This Cooking Oil May Be Damaging Your Brain

//This Cooking Oil May Be Damaging Your Brain

This Cooking Oil May Be Damaging Your Brain

If you’re like most Americans, you’re consuming huge amounts of a cooking oil that can make you more prone to serious memory problems.

The food industry wants you to think this oil is a healthy food. But scientists who have taken a clear-eyed look at what it can do to your body tell us that there are serious concerns – including damage to brain cells.

You probably ate some today. So take a look at why you don’t want to do that again.

Canola oil is among the most widely-consumed oils on the planet. It’s been known for a long time that the stuff isn’t healthy, but for some reason the myth persists that it is.

The available research can be confusing because many of the studies have been funded by food companies that have a vested interest in making sure the results are slanted in canola oil’s favor. And the background to the whole subject is the myth – also debunked – that saturated fats are bad for you and polyunsaturated vegetable fats like canola oil are a healthy alternative.

But now lab research at Temple University shows that eating foods made with canola oil may lead to impaired memory, difficulty learning new information and a tendency to gain weight.

A Challenge to a Dubious Claim

“Canola oil is appealing because it is less expensive than other vegetable oils, and it is advertised as being healthy,” says researcher Domenico Praticò who directs the Alzheimer’s Center at the Lewis Katz School of Medicine at Temple University. “Very few studies, however, have examined that claim, especially in terms of the brain.”

Now, previously, in lab research on animals who are prone to brain problems, the Temple researchers have studied how extra-virgin olive oil influences the formation of what are called amyloid plaques and phosphorylated tau. These are destructive proteins in the brain that hamper the function of neurons and can contribute to the frightening disappearance of memory during Alzheimer’s disease.

In those studies, they found that olive oil shrinks the amount of both amyloid plaques and phosphorylated tau and improves memory.1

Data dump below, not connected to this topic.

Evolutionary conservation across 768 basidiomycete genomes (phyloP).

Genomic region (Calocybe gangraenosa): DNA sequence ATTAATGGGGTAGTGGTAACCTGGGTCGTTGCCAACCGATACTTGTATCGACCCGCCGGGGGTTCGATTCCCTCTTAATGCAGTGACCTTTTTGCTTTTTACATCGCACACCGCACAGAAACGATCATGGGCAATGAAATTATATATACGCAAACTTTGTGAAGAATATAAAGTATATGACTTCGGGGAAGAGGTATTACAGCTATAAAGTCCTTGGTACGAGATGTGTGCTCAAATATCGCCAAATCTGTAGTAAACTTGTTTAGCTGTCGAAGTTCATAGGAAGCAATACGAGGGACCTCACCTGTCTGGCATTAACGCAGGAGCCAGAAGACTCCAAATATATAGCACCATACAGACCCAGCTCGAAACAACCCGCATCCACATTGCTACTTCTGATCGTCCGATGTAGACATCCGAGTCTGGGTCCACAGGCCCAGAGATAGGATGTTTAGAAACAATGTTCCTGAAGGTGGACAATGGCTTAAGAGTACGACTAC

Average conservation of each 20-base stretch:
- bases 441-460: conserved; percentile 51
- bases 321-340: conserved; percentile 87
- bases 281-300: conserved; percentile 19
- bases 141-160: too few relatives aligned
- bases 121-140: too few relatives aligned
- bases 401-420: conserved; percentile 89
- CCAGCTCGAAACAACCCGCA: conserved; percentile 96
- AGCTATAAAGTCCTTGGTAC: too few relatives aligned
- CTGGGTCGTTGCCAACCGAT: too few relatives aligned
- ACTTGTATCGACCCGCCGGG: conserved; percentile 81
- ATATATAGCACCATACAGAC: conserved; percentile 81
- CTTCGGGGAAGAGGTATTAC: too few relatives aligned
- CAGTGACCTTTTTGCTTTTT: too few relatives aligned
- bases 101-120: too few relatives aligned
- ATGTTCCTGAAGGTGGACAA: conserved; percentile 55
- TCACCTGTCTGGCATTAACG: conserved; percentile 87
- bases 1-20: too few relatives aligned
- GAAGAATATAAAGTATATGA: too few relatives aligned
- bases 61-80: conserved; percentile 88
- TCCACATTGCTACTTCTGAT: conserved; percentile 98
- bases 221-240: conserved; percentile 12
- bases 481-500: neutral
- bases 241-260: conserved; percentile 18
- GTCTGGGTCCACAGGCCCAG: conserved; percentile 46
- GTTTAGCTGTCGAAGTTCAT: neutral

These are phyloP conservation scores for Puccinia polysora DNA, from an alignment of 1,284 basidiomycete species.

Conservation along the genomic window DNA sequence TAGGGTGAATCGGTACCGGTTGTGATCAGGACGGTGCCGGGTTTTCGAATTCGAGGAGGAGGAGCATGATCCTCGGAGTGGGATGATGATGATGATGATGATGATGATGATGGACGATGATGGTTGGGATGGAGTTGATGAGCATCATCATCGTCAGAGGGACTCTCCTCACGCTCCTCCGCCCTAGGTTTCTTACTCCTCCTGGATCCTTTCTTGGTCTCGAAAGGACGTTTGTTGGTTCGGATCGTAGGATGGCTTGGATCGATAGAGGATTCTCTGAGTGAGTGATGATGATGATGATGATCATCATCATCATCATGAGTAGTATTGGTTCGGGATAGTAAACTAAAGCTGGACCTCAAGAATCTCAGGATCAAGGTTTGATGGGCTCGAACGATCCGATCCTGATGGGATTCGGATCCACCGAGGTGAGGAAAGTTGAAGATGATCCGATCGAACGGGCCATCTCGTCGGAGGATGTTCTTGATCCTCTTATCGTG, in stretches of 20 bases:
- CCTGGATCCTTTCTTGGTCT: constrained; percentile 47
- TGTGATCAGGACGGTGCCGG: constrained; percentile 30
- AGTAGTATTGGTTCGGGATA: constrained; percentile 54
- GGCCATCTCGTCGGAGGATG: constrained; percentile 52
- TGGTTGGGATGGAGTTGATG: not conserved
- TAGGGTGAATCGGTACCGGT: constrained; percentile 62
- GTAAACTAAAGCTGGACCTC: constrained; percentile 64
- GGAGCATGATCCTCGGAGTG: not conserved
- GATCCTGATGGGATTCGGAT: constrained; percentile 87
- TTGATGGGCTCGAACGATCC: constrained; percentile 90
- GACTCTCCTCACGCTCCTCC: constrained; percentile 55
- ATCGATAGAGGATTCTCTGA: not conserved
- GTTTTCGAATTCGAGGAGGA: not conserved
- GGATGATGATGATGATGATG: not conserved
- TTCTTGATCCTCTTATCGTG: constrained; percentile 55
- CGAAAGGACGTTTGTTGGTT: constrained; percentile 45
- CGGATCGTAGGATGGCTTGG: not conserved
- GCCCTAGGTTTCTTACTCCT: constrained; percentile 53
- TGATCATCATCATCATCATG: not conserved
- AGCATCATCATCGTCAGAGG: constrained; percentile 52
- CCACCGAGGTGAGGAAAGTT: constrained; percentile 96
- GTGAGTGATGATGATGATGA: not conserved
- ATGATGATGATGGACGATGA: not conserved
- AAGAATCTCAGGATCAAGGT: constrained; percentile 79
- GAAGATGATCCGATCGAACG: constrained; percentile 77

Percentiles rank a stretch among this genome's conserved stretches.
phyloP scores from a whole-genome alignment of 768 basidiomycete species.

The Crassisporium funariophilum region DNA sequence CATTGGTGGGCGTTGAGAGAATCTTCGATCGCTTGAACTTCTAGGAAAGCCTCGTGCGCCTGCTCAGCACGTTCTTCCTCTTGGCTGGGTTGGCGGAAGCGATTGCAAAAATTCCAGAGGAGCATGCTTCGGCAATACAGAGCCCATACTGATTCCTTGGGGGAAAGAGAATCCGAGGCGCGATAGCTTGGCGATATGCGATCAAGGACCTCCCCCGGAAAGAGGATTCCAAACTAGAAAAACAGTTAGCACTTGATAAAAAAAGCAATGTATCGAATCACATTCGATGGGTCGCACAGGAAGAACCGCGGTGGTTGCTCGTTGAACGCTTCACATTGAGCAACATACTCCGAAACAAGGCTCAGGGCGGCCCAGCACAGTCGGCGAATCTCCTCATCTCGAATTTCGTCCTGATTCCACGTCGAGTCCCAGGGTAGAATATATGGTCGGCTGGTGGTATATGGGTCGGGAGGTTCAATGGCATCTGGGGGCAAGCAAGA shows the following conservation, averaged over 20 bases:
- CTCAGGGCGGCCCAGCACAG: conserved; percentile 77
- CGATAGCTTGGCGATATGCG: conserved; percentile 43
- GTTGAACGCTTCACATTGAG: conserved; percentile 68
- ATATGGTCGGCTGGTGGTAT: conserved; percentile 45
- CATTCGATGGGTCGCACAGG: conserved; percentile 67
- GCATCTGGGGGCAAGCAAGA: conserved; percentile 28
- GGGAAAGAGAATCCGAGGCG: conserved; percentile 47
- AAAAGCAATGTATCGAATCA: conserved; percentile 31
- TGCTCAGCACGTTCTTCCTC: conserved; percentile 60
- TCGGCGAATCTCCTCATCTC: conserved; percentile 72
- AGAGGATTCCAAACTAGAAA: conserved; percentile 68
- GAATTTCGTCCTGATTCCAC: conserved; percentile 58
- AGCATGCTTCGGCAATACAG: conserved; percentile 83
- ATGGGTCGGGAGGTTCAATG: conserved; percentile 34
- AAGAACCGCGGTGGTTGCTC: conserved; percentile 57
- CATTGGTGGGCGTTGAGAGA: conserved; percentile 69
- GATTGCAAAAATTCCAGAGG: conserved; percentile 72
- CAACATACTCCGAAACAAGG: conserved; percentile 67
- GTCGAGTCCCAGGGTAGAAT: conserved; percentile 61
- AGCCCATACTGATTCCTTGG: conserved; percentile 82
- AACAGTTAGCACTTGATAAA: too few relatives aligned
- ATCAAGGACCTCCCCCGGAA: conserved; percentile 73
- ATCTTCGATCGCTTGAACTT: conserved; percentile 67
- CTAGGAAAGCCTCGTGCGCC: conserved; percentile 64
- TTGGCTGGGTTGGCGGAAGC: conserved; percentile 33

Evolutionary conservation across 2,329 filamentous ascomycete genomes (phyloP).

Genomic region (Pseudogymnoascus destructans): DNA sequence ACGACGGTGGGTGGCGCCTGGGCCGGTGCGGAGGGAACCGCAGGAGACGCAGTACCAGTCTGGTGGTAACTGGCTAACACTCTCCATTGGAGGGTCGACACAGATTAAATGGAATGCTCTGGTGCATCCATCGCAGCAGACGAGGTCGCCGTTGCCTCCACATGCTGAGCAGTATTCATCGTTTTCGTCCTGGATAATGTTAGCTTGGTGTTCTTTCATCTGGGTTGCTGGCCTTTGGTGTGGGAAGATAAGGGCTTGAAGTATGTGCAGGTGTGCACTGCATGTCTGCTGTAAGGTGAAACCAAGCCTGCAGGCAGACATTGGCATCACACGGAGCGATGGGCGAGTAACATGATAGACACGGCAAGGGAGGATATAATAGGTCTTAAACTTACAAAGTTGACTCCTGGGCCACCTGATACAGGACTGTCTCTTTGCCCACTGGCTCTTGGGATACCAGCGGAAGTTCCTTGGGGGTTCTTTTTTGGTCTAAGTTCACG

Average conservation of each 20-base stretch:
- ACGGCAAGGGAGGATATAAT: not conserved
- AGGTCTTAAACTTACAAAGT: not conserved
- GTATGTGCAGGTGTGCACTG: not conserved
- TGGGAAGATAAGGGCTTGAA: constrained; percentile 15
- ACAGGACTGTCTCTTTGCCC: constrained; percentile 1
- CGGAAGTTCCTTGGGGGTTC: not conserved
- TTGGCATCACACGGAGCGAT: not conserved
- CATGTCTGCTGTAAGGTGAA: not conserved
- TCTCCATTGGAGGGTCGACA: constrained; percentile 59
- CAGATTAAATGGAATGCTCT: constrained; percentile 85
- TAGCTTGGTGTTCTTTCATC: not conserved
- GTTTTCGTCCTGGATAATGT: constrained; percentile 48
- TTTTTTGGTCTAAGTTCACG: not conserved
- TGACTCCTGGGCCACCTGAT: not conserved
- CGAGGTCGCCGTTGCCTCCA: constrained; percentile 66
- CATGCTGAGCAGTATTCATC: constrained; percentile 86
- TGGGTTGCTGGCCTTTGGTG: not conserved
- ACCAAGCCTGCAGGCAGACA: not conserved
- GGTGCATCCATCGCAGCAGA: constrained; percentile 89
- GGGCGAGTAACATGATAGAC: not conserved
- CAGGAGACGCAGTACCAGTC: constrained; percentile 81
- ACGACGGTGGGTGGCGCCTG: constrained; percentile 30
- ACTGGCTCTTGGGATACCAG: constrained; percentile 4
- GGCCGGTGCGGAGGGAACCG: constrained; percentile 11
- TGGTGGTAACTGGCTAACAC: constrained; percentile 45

But the results with canola oil are quite different. The first obvious change in the lab animals consuming canola oil for six months was significantly more weight gain than the other animals experienced. The second development: their learning abilities and working memories were sharply reduced.2

Good Amyloid, Bad Amyloid

Their brains do not improve – they get worse. They have lower amounts of “protective amyloid beta” – a more soluble form of amyloid beta that defends the brain from the destructive insoluble form, amyloid beta 1-42.

According to the Temple scientists, the canola diet allows more neurons to be swallowed up by the plaque-forming amyloid beta 1-42. This mucks up neuronal synapses – the contacts between neurons that lets them communicate with each other. The communication breakdown erases memory.

“Amyloid beta 1-40 neutralizes the actions of amyloid 1-42, which means that a decrease in 1-40, like the one observed in our study, leaves 1-42 unchecked,” says Praticò. “In our model, this change in ratio resulted in considerable neuronal damage, decreased neural contacts, and memory impairment.”

The idea that there are different types of amyloid beta proteins, with different functions, is an interesting sidelight of this article. Other cutting-edge researchers in dementia, such as Dr. Dale Bredesen of the Buck Institute, hold that the amyloid proteins are a protective reaction to toxins and inflammation – not themselves the cause of Alzheimer’s. This Temple University research seems to confirm that view.

More Types of Damage Likely to be Discovered

The Temple researchers also suspect that canola oil’s possible harm to the brain isn’t just restricted to Alzheimer’s developments.

“There is a chance that the consumption of canola oil could also affect the onset and course of other neurodegenerative diseases or other forms of dementia,” warns Praticò.

My advice is to stick with olive oil and coconut oil when you cook. Avoid processed foods that list canola oil on the label. Your brain – and other organs – will thank you by functioning better.

Olive oil is not particularly good at high temperatures – for instance, frying – because it has a lower smoke point, the point at which a cooking oil forms toxic compounds. Coconut oil is best for high-temperature cooking.


  1. https://www.ncbi.nlm.nih.gov/pubmed/28812046
  2. https://www.ncbi.nlm.nih.gov/pubmed/29215028

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By | 2018-01-06T14:13:35+00:00 January 5th, 2018|Brain Science|0 Comments